Act as a steward in a way that is understood and trusted by New Zealanders.

Recognise you are a kaitiaki, rather than an owner of data and information

  • Being a kaitiaki is about working in the service of, and being accountable to, New Zealanders around the collection, use and sharing of their data and information, and ensuring that it is valued and respected.
  • Those who collect, use, share and store data and information are stewards and caretakers, not owners, of that data and information.
  • A kaitiaki recognises the importance of people being able to access their information and helps them do that.

Be open and transparent; support people’s interest or need to understand

  • Building trust, being inclusive, respecting a wide range of views, and working in partnership all rely on open conversations about the collection, use and sharing of data and information and the reasons for doing these things.
  • It's important to explain things in an accessible and easy to understand way, and in a manner that matches people's needs and interests. Different types, formats and levels of detail about data and information use will match different interests, levels of comprehension, context and needs of different groups.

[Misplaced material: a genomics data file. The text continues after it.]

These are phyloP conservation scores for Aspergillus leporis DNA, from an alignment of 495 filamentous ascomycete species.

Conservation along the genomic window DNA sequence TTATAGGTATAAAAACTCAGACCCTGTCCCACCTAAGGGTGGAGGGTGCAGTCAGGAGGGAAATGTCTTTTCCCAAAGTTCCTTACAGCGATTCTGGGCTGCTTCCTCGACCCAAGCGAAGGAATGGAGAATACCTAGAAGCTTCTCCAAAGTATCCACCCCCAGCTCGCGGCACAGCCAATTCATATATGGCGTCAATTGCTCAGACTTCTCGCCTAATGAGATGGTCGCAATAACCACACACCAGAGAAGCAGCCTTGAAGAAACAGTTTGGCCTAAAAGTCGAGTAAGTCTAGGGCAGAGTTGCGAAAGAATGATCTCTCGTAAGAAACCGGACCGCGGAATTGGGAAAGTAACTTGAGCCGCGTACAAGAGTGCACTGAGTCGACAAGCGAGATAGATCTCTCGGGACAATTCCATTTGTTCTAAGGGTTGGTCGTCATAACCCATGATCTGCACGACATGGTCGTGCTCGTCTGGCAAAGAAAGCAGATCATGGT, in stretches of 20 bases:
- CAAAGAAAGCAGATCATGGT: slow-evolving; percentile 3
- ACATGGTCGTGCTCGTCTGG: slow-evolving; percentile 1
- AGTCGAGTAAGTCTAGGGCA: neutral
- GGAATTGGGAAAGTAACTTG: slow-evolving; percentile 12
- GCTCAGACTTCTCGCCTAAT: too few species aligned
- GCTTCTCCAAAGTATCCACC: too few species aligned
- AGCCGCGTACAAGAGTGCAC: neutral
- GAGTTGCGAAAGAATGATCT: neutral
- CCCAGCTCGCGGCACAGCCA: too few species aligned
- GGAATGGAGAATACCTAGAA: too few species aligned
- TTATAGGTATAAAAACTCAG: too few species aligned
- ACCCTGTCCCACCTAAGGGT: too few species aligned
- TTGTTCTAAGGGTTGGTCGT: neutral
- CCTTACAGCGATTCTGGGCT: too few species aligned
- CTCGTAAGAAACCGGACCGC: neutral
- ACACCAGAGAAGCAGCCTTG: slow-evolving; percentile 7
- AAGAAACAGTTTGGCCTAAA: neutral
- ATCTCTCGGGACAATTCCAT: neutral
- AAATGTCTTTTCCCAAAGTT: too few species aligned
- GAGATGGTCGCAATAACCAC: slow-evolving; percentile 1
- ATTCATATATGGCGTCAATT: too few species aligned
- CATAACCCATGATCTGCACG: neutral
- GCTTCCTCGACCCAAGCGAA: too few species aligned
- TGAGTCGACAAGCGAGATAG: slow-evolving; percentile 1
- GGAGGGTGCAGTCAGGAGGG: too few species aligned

Keep data and information safe and secure and respect its value

  • Use data management practices that are safe and secure, bearing in mind the nature of the information and data, and how it is being collected, used, shared, analysed and reported.
  • Those who collect data and information (often frontline workers) need easy-to-use tools and processes for accurately and efficiently collecting, using and sharing information.
  • Treat data as a valuable asset. Store and maintain it so that it is accessible and reliable. Only retain it for as long as it remains useful, relevant and necessary.  
  • Those who hold people's information are in a position to grow its value. They may do this by creating and sharing insights, or by returning collective, non-personal data back to the people and community it came from for their use. In all cases they must take care to comply with the law, protect people's privacy and maintain people's trust and confidence.

If there’s a privacy breach, act quickly and openly

  • If a privacy breach occurs, recognise its potential significance to people, address it quickly, and be accountable for it.
  • If serious harm has occurred or is likely to occur, notify the Privacy Commissioner and affected service users in accordance with the Privacy Act.
  • Even if serious harm has not occurred and is not likely to occur, consider whether to notify affected service users.
  • Take steps to make amends, to avoid similar breaches in the future, and to maintain or restore trust and confidence.